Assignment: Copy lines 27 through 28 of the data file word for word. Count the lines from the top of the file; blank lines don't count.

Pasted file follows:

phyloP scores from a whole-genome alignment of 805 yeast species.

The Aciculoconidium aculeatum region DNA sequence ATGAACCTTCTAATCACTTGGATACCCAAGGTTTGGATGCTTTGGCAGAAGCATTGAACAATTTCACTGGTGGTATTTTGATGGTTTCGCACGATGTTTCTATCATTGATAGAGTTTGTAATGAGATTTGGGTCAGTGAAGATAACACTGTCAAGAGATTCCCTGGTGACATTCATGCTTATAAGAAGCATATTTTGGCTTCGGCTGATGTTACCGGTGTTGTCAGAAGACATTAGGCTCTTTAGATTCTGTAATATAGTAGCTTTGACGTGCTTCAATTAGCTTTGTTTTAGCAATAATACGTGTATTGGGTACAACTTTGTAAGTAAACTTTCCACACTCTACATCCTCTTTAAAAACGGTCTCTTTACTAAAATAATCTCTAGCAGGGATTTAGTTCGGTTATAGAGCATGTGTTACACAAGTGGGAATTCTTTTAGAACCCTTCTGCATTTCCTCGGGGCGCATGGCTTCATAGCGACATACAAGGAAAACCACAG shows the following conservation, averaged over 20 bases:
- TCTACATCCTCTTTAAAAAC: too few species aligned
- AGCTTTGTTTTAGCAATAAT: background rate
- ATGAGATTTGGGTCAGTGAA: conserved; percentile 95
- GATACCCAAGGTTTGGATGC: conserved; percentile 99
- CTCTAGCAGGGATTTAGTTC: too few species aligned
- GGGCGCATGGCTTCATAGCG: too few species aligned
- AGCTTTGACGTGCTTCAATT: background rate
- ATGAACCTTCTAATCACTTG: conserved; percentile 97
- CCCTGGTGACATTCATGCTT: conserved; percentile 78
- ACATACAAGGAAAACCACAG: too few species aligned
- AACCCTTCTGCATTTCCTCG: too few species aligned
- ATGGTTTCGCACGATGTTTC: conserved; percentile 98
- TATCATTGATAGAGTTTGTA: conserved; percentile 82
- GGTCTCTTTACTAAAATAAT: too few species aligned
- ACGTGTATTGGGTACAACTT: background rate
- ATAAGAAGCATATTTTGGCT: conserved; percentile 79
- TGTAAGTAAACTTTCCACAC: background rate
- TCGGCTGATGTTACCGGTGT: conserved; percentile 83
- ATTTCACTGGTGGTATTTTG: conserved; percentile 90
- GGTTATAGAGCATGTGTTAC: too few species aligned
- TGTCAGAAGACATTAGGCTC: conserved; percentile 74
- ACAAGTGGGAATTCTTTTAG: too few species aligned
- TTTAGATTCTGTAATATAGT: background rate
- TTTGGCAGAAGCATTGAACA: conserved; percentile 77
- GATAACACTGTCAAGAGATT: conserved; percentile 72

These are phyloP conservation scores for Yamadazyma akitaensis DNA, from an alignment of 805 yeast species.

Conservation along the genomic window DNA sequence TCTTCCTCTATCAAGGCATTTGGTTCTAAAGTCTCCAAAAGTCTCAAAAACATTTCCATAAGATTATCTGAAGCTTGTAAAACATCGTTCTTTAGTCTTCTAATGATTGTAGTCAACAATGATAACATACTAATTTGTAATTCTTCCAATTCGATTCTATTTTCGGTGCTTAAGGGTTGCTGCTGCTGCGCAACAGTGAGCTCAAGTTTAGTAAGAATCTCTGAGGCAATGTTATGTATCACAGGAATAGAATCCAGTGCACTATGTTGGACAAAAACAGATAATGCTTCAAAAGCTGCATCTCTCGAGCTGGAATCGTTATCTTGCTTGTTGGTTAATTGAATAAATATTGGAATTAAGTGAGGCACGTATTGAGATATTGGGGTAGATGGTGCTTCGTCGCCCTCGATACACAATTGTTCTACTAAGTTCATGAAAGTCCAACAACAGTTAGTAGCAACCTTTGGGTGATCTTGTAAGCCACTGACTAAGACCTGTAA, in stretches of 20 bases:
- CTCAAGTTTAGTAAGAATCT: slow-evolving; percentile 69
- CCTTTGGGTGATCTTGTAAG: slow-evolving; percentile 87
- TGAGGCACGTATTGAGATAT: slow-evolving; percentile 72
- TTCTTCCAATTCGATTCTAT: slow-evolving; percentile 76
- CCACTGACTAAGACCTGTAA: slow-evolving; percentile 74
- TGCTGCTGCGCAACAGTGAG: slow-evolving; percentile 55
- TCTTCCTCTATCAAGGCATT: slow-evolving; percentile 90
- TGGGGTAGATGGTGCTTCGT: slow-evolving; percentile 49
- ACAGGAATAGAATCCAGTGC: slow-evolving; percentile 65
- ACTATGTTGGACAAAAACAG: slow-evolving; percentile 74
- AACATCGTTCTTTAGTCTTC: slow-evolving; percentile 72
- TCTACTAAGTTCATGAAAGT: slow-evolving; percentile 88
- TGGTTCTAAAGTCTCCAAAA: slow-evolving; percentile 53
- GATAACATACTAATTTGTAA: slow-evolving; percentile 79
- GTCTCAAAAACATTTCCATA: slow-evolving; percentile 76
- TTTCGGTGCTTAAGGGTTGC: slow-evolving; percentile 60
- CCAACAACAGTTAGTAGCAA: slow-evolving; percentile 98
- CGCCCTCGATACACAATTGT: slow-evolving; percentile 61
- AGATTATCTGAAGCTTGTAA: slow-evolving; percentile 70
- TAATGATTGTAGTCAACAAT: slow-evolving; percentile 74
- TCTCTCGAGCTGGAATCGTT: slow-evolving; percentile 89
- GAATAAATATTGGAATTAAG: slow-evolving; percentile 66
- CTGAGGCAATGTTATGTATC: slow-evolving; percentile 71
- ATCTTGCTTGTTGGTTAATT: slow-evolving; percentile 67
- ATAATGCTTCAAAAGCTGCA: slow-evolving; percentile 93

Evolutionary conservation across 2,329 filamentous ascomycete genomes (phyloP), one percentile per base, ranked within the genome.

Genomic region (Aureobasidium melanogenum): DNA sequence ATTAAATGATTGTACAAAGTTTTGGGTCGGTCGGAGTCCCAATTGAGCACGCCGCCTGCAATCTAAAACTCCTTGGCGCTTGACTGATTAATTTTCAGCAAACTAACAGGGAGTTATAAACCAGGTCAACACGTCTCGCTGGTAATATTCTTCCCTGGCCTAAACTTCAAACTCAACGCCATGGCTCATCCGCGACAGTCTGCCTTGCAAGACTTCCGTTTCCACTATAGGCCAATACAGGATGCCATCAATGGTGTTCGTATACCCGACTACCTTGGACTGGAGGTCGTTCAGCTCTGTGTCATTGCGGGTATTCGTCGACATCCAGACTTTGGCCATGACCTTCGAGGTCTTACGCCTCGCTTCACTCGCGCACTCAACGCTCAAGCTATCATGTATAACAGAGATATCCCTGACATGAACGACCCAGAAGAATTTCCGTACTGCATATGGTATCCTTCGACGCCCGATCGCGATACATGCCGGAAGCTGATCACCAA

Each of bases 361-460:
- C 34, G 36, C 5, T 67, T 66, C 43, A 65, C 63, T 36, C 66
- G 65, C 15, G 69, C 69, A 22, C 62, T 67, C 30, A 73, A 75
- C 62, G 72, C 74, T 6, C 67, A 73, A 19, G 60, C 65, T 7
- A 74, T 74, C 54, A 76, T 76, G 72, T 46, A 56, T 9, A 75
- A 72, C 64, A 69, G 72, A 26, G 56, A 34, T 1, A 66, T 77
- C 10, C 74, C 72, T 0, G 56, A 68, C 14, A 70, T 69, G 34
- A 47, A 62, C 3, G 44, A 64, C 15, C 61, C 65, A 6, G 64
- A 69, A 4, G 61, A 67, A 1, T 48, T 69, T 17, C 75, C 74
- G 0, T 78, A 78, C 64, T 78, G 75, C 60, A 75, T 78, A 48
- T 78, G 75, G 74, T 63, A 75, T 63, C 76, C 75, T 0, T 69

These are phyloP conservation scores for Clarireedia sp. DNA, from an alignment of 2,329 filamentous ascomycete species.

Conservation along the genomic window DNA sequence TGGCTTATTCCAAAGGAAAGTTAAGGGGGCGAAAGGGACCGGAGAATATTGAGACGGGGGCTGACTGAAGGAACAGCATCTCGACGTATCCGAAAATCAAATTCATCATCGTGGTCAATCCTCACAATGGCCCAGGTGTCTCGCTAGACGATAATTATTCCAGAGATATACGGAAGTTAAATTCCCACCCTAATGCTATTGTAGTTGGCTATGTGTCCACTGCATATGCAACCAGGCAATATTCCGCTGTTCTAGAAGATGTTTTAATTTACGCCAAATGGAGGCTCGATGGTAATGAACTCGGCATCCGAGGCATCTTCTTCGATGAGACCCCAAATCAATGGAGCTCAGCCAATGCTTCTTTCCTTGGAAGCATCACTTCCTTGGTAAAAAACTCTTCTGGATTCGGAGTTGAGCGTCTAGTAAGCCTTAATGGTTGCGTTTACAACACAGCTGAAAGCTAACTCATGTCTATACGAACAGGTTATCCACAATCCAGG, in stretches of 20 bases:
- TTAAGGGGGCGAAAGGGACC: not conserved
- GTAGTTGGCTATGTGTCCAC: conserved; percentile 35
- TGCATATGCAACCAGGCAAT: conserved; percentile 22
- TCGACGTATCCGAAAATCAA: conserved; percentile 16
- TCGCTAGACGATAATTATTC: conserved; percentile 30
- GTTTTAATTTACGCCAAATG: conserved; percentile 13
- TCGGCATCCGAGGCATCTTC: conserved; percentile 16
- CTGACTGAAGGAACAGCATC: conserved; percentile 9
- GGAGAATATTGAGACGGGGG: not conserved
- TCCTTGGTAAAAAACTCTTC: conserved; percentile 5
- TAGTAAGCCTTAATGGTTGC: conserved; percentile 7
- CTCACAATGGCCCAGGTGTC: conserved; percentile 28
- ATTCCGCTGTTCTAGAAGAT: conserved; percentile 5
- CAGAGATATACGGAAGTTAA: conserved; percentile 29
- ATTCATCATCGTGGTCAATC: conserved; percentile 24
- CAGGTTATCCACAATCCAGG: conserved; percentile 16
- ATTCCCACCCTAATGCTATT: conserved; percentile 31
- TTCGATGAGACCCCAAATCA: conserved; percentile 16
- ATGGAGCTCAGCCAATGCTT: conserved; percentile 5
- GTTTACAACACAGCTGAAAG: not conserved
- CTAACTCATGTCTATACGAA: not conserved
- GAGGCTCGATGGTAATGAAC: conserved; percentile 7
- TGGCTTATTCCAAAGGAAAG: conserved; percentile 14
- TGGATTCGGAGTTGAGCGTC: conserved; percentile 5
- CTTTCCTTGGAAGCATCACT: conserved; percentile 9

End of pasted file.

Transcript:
- GATAACACTGTCAAGAGATT: conserved; percentile 72

These are phyloP conservation scores for Yamadazyma akitaensis DNA, from an alignment of 805 yeast species.